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Sleep Number, Groupon, Yext, DouYu International and NeoPhotonics highlighted as Zacks Bull and Bear of the Day

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For Immediate Release

Chicago, IL – June 29, 2020 – Zacks Equity Research Shares of Sleep Number (SNBR - Free Report) as the Bull of the Day, Groupon (GRPN - Free Report) asthe Bear of the Day. In addition, Zacks Equity Research provides analysis on Yext (YEXT - Free Report) , DouYu International (DOYU - Free Report) and NeoPhotonics (NPTN - Free Report) .

Here is a synopsis of all five stocks:

Bull of the Day:

Let’s get the bad news out of the way first. Sleep Number products are not inexpensive. During an economic recession when budgets are strained, consumers stop buying luxury items first. That’s obvious, right?

As clear as it might seem, it’s also not actually correct.

Sleep Number is in a somewhat unique position of providing products that appeal directly to what people are craving most during unsettling times – comfort. It’s a tired cliché to describe a conservative investment as “something that lets you sleep at night,” but in the case of Sleep Number, it’s true – both figuratively and literally.

There’s an obvious demand for comfort items right now and Sleep Number is finding themselves right in the sweet spot, supplying the exact thing people are craving most in a significantly uncertain world – that (unfortunately elusive) restful night of sleep.

Founded more than 30 years ago and quickly becoming the first large-scale manufacturer of high-tech pneumatic mattresses, Sleep Number owns 40 unique patents on the technology and dominates the market. Through a network of more than 600 retail locations, direct marketing and internet sales, Sleep Number has made their name basically synonymous with the concept of adjustable sleep technology.

Loyal customers support the brand and provide basically free marketing for Sleep Number, using social media to extol the virtues of the company’s technologies and the customizable nature of having your side of the bed exactly the way you like it - even if your partner prefers something much different.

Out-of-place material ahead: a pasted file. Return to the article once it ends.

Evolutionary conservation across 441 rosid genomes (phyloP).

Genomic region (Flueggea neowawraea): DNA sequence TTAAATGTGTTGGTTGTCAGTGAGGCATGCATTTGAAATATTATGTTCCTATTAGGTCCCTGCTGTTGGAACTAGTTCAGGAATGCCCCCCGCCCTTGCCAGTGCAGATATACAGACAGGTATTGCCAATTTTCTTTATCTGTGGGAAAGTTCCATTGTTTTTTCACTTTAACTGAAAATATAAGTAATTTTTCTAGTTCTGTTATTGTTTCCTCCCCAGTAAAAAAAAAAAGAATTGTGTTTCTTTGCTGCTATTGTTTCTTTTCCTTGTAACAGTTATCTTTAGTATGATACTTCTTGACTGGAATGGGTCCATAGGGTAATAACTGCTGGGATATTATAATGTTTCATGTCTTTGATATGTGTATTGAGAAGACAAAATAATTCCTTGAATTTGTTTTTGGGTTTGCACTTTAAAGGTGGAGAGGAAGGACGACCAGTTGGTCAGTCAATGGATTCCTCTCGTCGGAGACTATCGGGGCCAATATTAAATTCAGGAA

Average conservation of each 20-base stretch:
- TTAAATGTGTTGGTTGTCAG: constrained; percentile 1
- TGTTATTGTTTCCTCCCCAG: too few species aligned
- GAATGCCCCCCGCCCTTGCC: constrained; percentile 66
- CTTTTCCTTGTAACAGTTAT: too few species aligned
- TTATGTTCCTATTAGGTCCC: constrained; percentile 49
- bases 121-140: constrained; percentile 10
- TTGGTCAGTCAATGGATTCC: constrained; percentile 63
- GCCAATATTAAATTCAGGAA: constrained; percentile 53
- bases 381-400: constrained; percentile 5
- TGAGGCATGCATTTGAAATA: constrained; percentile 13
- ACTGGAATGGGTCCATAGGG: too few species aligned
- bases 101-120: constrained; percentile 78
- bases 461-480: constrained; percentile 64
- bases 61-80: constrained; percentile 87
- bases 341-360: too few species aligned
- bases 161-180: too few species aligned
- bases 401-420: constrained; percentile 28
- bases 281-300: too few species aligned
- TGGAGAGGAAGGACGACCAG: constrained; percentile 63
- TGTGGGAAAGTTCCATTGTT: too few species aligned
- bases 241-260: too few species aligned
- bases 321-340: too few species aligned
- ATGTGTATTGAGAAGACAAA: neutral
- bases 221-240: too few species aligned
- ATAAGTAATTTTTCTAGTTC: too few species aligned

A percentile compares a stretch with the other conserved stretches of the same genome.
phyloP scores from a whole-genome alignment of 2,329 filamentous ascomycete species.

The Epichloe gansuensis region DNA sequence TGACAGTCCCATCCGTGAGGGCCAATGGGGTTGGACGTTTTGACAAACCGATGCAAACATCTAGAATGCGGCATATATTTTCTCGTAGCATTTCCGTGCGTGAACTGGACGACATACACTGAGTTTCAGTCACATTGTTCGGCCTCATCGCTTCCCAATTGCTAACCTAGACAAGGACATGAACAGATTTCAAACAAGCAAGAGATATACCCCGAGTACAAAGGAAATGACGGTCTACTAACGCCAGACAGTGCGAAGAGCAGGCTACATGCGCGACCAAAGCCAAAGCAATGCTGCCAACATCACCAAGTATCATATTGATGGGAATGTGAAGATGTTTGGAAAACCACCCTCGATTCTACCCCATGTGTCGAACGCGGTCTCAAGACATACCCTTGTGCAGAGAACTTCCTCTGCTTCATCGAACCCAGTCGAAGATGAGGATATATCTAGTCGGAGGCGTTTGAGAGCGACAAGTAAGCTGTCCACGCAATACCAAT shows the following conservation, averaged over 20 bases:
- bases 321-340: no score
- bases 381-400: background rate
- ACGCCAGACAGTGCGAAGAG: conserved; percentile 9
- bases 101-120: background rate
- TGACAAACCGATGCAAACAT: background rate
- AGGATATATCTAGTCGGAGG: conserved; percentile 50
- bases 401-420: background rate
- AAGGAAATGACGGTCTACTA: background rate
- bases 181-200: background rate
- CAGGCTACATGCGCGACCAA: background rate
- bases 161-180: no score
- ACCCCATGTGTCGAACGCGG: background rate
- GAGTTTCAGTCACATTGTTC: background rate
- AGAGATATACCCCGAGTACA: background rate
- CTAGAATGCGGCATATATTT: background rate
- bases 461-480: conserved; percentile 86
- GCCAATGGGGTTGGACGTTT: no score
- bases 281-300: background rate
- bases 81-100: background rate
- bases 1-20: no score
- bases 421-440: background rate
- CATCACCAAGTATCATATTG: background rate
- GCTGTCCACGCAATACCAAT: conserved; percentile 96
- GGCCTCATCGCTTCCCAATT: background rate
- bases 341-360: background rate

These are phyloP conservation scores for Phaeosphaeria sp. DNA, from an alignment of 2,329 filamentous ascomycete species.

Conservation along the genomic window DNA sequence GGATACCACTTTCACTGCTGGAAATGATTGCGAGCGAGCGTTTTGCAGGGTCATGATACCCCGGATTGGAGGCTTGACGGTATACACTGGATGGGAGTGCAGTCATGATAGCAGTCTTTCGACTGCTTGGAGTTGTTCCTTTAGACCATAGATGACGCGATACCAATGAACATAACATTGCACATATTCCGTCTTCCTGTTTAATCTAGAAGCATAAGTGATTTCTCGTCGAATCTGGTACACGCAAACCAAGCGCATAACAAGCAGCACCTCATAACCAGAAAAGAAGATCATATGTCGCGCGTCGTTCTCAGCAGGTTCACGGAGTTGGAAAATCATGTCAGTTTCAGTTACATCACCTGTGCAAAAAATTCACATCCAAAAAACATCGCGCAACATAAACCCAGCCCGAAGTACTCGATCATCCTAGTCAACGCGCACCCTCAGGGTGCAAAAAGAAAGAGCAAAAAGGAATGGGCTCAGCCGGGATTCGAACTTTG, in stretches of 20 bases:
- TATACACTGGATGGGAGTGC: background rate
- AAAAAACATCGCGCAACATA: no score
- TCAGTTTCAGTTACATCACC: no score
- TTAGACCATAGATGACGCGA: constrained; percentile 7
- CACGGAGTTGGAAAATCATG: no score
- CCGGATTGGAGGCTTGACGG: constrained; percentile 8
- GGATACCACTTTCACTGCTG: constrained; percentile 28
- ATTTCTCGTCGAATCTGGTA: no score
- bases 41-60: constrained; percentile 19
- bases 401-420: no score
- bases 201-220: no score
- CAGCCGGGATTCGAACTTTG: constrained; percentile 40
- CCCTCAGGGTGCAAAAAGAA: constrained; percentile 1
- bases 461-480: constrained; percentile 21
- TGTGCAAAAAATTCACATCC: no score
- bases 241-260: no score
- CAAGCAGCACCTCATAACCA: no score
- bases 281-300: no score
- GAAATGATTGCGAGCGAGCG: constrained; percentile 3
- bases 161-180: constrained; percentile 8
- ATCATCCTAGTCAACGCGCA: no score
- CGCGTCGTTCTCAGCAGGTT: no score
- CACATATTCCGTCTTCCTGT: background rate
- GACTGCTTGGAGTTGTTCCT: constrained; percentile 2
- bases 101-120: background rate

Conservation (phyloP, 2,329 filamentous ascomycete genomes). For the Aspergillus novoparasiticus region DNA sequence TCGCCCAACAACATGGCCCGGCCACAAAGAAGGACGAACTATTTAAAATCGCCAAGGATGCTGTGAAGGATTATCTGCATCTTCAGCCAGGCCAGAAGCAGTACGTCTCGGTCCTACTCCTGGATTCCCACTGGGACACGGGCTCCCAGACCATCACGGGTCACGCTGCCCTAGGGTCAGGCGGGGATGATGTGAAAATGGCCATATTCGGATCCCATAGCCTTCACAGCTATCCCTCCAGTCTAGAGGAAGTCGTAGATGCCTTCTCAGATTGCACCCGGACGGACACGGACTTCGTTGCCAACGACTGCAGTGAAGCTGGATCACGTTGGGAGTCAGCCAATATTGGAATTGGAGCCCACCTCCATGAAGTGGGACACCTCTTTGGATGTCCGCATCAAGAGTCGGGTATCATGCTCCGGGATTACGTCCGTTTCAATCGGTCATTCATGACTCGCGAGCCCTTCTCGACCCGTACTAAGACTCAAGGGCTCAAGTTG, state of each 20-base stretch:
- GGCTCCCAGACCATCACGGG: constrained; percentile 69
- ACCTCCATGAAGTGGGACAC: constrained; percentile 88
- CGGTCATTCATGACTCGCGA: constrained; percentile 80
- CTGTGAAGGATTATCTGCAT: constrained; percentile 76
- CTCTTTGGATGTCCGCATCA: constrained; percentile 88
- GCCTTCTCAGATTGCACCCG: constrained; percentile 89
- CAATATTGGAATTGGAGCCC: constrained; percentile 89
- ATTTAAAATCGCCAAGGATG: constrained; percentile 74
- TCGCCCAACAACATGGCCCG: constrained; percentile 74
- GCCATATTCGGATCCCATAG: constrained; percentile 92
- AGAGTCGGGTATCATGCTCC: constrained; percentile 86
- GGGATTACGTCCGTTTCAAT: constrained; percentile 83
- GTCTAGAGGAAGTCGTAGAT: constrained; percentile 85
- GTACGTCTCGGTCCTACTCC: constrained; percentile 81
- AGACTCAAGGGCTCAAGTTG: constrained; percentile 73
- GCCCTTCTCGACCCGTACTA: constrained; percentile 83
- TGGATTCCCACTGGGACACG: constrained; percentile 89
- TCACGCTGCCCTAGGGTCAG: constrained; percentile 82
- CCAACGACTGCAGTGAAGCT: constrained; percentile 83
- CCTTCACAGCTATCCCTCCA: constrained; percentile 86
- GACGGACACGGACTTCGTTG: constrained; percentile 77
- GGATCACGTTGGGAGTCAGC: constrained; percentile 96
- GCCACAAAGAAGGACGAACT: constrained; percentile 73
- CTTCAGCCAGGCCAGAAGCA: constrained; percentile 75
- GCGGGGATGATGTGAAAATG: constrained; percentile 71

Sleep number isn’t just a compelling story however, it’s also a great business. Their results during the most recent quarter – which included the month of March 2020 when fears about the pandemic kept many customers out of malls and retail stores – were basically a home run.

The Zacks Consensus Earnings Estimate for Sleep Number was a net $0.69/share, but they nearly doubled that, turning in a profit of $1.36/share. That wasn’t a total surprise however, as it was the company’s sixth consecutive beat of the analyst estimates.

After hitting an intraday high near $61/share in February, Sleep Number saw its market cap slide by almost 75%, closing at $15.55/share early in April. Fortunately, worst-case scenario never materialized and those shares have been marching steadily higher over the past two months.

Based on what we know now about the last quarter, those shares were an incredible bargain on their lows, but they’re still attractively priced on a value basis at recent levels in the low $40’s.

The current forward 12 month Price to Earnings ratio is 27X. That’s a bit higher than the average of stocks in the S&P 500 Index, but keep in mind that many of those earnings numbers are significantly uncertain. Sleep Number – with its history of meeting or exceeding expectations – is likely to be a much steadier performer.

In addition to earning a Zacks #1 Rank (Strong Buy) based on rising earnings estimate revisions, SNBR also gets style scores of “A” in both Value and Growth, a “B” in Momentum and a total VGM of “A”

Though it might not have seemed like an obvious choice just a few months ago, Sleep Number has emerged as the supplier of some of the most in-demand goods right now, With a strong balance sheet and excellent gross margins, the company that specializes in providing comfort during uncomfortable times can also provide a measure of that same comfort in your portfolio.

Bear of the Day:

In the science of Biology, the relationships between different organisms are described as “symbiosis” - and there are three major types.

There’s Mutualism, in which two organisms have a relationship that benefits them both – like a bee that eats pollen and a plant that gets pollinated by the bee. The classic “win-win.”
 

There’s Commensalism, in which one of the organisms receives most or all of the benefit from the relationship, but the other is not harmed by the interaction. It’s basically a free-ride for one side of the arrangement.

Finally, there’s Parasitism in which one organism actively causes harm to another organism for its own gain. Generally the best strategy for a parasite is to limit the harm being caused enough not to kill the counterpart – so that it can continue reaping the benefits of the damage it’s causing without having to find another victim.


(Geeky side note: many scientists break down relationships even further and come up with 4, 5 or even 6 variations on symbiosis, but for our purposes, these three main types will suffice.)

These same types of symbiosis also sometimes accurately describe the relationship between business entities.